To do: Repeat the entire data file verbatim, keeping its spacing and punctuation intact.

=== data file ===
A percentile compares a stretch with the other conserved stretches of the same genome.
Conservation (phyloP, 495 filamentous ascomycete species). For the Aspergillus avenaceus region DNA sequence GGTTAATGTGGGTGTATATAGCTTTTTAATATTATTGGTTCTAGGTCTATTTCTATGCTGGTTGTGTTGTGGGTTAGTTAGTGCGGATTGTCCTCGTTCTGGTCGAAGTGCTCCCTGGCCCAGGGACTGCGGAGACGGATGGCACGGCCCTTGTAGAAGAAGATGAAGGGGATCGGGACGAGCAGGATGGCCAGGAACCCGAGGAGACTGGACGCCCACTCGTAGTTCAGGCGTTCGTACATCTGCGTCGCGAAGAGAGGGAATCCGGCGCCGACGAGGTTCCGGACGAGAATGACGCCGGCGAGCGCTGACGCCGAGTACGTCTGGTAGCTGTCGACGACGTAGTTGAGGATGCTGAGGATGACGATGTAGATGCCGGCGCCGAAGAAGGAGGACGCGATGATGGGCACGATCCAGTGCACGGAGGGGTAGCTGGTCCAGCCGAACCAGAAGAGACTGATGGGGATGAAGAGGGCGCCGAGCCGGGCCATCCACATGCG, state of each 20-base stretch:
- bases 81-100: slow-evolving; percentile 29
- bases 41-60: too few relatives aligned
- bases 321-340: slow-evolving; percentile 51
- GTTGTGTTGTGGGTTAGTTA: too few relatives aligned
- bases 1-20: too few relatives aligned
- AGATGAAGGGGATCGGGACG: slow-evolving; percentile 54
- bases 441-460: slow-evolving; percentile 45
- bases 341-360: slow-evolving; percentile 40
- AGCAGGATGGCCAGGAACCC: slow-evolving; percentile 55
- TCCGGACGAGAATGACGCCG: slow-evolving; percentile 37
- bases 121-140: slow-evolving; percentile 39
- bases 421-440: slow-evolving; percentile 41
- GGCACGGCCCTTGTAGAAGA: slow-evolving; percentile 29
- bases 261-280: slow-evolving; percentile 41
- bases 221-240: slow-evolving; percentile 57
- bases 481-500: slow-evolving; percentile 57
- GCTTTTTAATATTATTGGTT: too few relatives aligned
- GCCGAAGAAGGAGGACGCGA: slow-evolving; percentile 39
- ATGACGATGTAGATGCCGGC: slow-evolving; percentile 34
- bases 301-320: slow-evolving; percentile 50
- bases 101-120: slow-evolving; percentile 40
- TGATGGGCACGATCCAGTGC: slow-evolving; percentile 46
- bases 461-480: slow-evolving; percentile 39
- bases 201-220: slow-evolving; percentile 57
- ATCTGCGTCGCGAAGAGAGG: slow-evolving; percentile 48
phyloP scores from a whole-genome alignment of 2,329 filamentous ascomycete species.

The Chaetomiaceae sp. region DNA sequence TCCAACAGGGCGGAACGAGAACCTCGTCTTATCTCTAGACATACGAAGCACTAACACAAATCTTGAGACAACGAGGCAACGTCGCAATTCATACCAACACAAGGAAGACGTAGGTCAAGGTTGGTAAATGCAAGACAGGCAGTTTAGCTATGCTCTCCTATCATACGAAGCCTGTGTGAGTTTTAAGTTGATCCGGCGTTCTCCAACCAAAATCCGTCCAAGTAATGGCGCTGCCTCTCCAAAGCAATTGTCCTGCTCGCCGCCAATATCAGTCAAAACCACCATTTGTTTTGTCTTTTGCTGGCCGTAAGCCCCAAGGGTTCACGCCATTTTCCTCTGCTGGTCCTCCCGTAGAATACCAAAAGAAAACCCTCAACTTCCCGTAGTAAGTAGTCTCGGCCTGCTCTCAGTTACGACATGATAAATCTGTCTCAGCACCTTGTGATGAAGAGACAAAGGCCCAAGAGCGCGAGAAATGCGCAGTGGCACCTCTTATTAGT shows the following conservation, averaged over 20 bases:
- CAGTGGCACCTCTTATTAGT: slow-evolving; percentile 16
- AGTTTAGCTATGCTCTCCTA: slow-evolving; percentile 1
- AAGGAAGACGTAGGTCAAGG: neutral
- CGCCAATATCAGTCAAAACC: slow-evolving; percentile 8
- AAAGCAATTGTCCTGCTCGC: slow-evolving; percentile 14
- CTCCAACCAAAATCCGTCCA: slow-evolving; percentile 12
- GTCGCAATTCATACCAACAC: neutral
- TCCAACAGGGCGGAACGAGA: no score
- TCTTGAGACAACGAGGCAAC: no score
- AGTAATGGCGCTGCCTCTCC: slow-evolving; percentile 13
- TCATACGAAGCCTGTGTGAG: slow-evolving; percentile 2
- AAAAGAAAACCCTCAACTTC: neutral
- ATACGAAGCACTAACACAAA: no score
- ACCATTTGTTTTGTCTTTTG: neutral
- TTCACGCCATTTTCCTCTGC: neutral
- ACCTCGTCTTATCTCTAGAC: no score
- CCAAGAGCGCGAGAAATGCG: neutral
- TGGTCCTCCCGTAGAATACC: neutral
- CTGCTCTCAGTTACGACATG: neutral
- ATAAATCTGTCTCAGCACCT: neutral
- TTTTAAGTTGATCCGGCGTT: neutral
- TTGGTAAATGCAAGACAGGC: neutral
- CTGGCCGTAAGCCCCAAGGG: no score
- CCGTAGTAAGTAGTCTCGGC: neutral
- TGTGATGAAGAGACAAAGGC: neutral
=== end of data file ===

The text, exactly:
A percentile compares a stretch with the other conserved stretches of the same genome.
Conservation (phyloP, 495 filamentous ascomycete species). For the Aspergillus avenaceus region DNA sequence GGTTAATGTGGGTGTATATAGCTTTTTAATATTATTGGTTCTAGGTCTATTTCTATGCTGGTTGTGTTGTGGGTTAGTTAGTGCGGATTGTCCTCGTTCTGGTCGAAGTGCTCCCTGGCCCAGGGACTGCGGAGACGGATGGCACGGCCCTTGTAGAAGAAGATGAAGGGGATCGGGACGAGCAGGATGGCCAGGAACCCGAGGAGACTGGACGCCCACTCGTAGTTCAGGCGTTCGTACATCTGCGTCGCGAAGAGAGGGAATCCGGCGCCGACGAGGTTCCGGACGAGAATGACGCCGGCGAGCGCTGACGCCGAGTACGTCTGGTAGCTGTCGACGACGTAGTTGAGGATGCTGAGGATGACGATGTAGATGCCGGCGCCGAAGAAGGAGGACGCGATGATGGGCACGATCCAGTGCACGGAGGGGTAGCTGGTCCAGCCGAACCAGAAGAGACTGATGGGGATGAAGAGGGCGCCGAGCCGGGCCATCCACATGCG, state of each 20-base stretch:
- bases 81-100: slow-evolving; percentile 29
- bases 41-60: too few relatives aligned
- bases 321-340: slow-evolving; percentile 51
- GTTGTGTTGTGGGTTAGTTA: too few relatives aligned
- bases 1-20: too few relatives aligned
- AGATGAAGGGGATCGGGACG: slow-evolving; percentile 54
- bases 441-460: slow-evolving; percentile 45
- bases 341-360: slow-evolving; percentile 40
- AGCAGGATGGCCAGGAACCC: slow-evolving; percentile 55
- TCCGGACGAGAATGACGCCG: slow-evolving; percentile 37
- bases 121-140: slow-evolving; percentile 39
- bases 421-440: slow-evolving; percentile 41
- GGCACGGCCCTTGTAGAAGA: slow-evolving; percentile 29
- bases 261-280: slow-evolving; percentile 41
- bases 221-240: slow-evolving; percentile 57
- bases 481-500: slow-evolving; percentile 57
- GCTTTTTAATATTATTGGTT: too few relatives aligned
- GCCGAAGAAGGAGGACGCGA: slow-evolving; percentile 39
- ATGACGATGTAGATGCCGGC: slow-evolving; percentile 34
- bases 301-320: slow-evolving; percentile 50
- bases 101-120: slow-evolving; percentile 40
- TGATGGGCACGATCCAGTGC: slow-evolving; percentile 46
- bases 461-480: slow-evolving; percentile 39
- bases 201-220: slow-evolving; percentile 57
- ATCTGCGTCGCGAAGAGAGG: slow-evolving; percentile 48
phyloP scores from a whole-genome alignment of 2,329 filamentous ascomycete species.

The Chaetomiaceae sp. region DNA sequence TCCAACAGGGCGGAACGAGAACCTCGTCTTATCTCTAGACATACGAAGCACTAACACAAATCTTGAGACAACGAGGCAACGTCGCAATTCATACCAACACAAGGAAGACGTAGGTCAAGGTTGGTAAATGCAAGACAGGCAGTTTAGCTATGCTCTCCTATCATACGAAGCCTGTGTGAGTTTTAAGTTGATCCGGCGTTCTCCAACCAAAATCCGTCCAAGTAATGGCGCTGCCTCTCCAAAGCAATTGTCCTGCTCGCCGCCAATATCAGTCAAAACCACCATTTGTTTTGTCTTTTGCTGGCCGTAAGCCCCAAGGGTTCACGCCATTTTCCTCTGCTGGTCCTCCCGTAGAATACCAAAAGAAAACCCTCAACTTCCCGTAGTAAGTAGTCTCGGCCTGCTCTCAGTTACGACATGATAAATCTGTCTCAGCACCTTGTGATGAAGAGACAAAGGCCCAAGAGCGCGAGAAATGCGCAGTGGCACCTCTTATTAGT shows the following conservation, averaged over 20 bases:
- CAGTGGCACCTCTTATTAGT: slow-evolving; percentile 16
- AGTTTAGCTATGCTCTCCTA: slow-evolving; percentile 1
- AAGGAAGACGTAGGTCAAGG: neutral
- CGCCAATATCAGTCAAAACC: slow-evolving; percentile 8
- AAAGCAATTGTCCTGCTCGC: slow-evolving; percentile 14
- CTCCAACCAAAATCCGTCCA: slow-evolving; percentile 12
- GTCGCAATTCATACCAACAC: neutral
- TCCAACAGGGCGGAACGAGA: no score
- TCTTGAGACAACGAGGCAAC: no score
- AGTAATGGCGCTGCCTCTCC: slow-evolving; percentile 13
- TCATACGAAGCCTGTGTGAG: slow-evolving; percentile 2
- AAAAGAAAACCCTCAACTTC: neutral
- ATACGAAGCACTAACACAAA: no score
- ACCATTTGTTTTGTCTTTTG: neutral
- TTCACGCCATTTTCCTCTGC: neutral
- ACCTCGTCTTATCTCTAGAC: no score
- CCAAGAGCGCGAGAAATGCG: neutral
- TGGTCCTCCCGTAGAATACC: neutral
- CTGCTCTCAGTTACGACATG: neutral
- ATAAATCTGTCTCAGCACCT: neutral
- TTTTAAGTTGATCCGGCGTT: neutral
- TTGGTAAATGCAAGACAGGC: neutral
- CTGGCCGTAAGCCCCAAGGG: no score
- CCGTAGTAAGTAGTCTCGGC: neutral
- TGTGATGAAGAGACAAAGGC: neutral